Quite the opposite of Project Cars 2, the good people at Assetto Corsa really seemed not to care about anything you do outside of the act of driving. No voices or coaches to guide me through the game (though they may have it in Italian). The user interface is honestly terrible. Try as I may, I still don't know how to adjust my tire pressure, so I've gone without. It's as if they spent 5% of the budget getting the player into the driver's seat and the rest of the money making sure it was the best experience possible once they're there. While other adjustments seemed not to be usable at all, the seating position menu is absolute petrol head heaven. Up, down, left right tilt and my personal favorite, perspective, can all be adjusted in real time as if you are sitting in the cockpit and adjusting the seat in your favorite car. And the sound track (the engine noise, not the music) is spot on. Most sims engines come in slight variations of 3 or 4 flavors. Tiny I-4, V-6/I-6 mashup, Universal V-8, and supercar/race car mystery power plant. Not Assetto Corsa. Choose the Nissan 370Z and yes!... you get the screaming trombone. I love it. Best of all, while the physics in the game absolutely do matter, they feel a bit more fitting. It's not quite the rap your knuckles with a ruler for not transferring weight at the right time handling of Project Cars 2. I can actually recover from oversteer in this game and no, it doesn't feel faked. It feels like I just reacted how I would have in my real car and things work themselves out like in real life ...with enough talent and luck. In the sim world, I love nothing more than grabbing a front engined, rear wheel drive, manual transmissioned sports coupe and screaming around Spa De Francorships. The noise and the realistic driving really let your imagination place you in the driver's seat. Warm up the tires properly and you really find yourself in an enjoyable rhythm enjoy a symphony of combustion.
In game Assetto Corsa
Verdict: I wish there was a little more concierge service, but if there was only enough money or time to provide that excellent on track experience... I forgive you.
I couldn't finish out this series without mentioning a rally racing game and in my opinion, Dirt 4 does it best. If you recall, the physics in this game were so spot on that my day at Dirt Fish Rally school actually made me a much better Dirt 4 player. Unlike many other games that offer loose surface tracks, Dirt 4 doesn't just crank up the oversteer a little and call it a day. If you don't adhere to lift brake, turn or properly execute e brake or pendulum turns at the hairpins, the job doesn't get done. At least, not fast. Also, the amount of visual realism they bake into this game is staggering. The training ground for Dirt 4 is Dirth Fish rally school. From the school house, to the wearhouse, they really must have scanned every pebble to ensure maximum accuracy. It was honestly trippy how driving this course in Dirt 4 took me back to my day at the real location. The flow through the game is somewhere in-between Project Cars 2 and Assetto Corsa. I didn't feel quite like a child being dropped off at his first day of school with only the faint words "tuck and roll, kid" offered as guidance the way I did with Assetto Corsa. But it wasn't a super high end first class experience either. The co-driver calls and accurate and useful.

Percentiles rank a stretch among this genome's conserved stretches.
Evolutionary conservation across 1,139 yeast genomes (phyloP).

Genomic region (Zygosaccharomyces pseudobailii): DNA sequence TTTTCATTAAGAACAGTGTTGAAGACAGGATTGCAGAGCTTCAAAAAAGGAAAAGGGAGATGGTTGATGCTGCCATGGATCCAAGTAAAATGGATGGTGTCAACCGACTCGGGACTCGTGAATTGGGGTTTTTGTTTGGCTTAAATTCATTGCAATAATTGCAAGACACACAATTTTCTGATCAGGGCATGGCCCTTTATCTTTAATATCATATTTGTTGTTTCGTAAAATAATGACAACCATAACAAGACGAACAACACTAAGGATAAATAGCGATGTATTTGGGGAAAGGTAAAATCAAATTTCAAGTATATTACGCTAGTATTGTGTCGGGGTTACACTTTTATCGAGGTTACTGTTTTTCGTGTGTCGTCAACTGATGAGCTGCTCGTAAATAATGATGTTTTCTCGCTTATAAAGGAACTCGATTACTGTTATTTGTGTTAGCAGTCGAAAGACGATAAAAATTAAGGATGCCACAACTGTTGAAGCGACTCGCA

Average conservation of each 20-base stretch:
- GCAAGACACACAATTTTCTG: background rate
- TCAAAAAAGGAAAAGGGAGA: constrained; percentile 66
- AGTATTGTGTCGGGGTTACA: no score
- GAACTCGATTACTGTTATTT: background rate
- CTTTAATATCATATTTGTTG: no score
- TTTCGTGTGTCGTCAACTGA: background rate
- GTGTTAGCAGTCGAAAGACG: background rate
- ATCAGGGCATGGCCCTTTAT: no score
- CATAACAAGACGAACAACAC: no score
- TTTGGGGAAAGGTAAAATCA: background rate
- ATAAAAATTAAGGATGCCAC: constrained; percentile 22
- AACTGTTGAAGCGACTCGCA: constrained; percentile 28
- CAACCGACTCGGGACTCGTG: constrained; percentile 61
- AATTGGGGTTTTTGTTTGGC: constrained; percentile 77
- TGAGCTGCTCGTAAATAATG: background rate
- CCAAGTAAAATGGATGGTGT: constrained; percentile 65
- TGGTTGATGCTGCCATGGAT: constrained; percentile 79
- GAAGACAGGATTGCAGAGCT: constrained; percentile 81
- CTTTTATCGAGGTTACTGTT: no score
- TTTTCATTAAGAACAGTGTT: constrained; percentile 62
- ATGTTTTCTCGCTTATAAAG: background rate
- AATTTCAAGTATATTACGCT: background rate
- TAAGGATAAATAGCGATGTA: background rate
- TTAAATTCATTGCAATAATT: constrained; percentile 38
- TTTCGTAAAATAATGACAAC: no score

Verdict: I personally think it's the best game at what it does.
I know I said I'd give you my answer after the three critical game reviews, but I have got two honorable mentions.
#1 Truck Driver
Truck Driver Xbox one has nothing to do with realism or racing. But if you like to drive and only feel like bringing your C game and still having a blast, nothing is more soothing than Truck Driver. Hop in a virtual 18 wheeler and haul precious loads around a beautiful virtual country side. Cool story line too. You can play this game while on the phone or having a glass of wine. I've even played this game while having a casual conversation with my wife. Try it out. You'll see what I mean.
#2 Rush Rally 3
Have you ever been sitting at the airport and thought to yourself, "Sh!t! I wonder if my rally driving skills are fading?:" Anxiety washes over and you know you must practice or suffer the consequences of... well, I don't know. Well, it's time to breathe a sigh of relief. Simply crack open a session or 2 of Rush Rally 3. Real Rally physics apply. I think this game is genius.
Now that I have demonstrated to you how much I adore and use racing simulators, I hope I have earned your trust that my answer to to the featured question will be fair and honest. I grew up on pole position, test drive, graduated to Gran Turismo and have eagerly awaited almost everything in between. So...is sim racing a real form of motorsport? Sadly, no. It can be a great teaching tool and an amazing form of entertainment. But it cannot come close to the act of strapping yourself into the belly of a real mechanical beast and hurling actual human body around at speed. The danger isn't there, the consequence isn't there, the sensations of sweat, and smell of burnt rubber and petrol aren't there. The teamwork that you see even at an autocross event aren't there. Most importantly, the reward of interacting with the real world at peak levels of concentration is not there. I love sim racing and will continue to do so, but it can never replace true motor sport. Now, please excuse me as I go drive a virtual lap or two.
This is the end of this particular motorsport tourism series. I still have more disciplines I want to try like, Nascar, drifting and even racing license. I'll be back to it when things open up a bit post COVID. You'll like my next post though. It's about The man with the golden collection.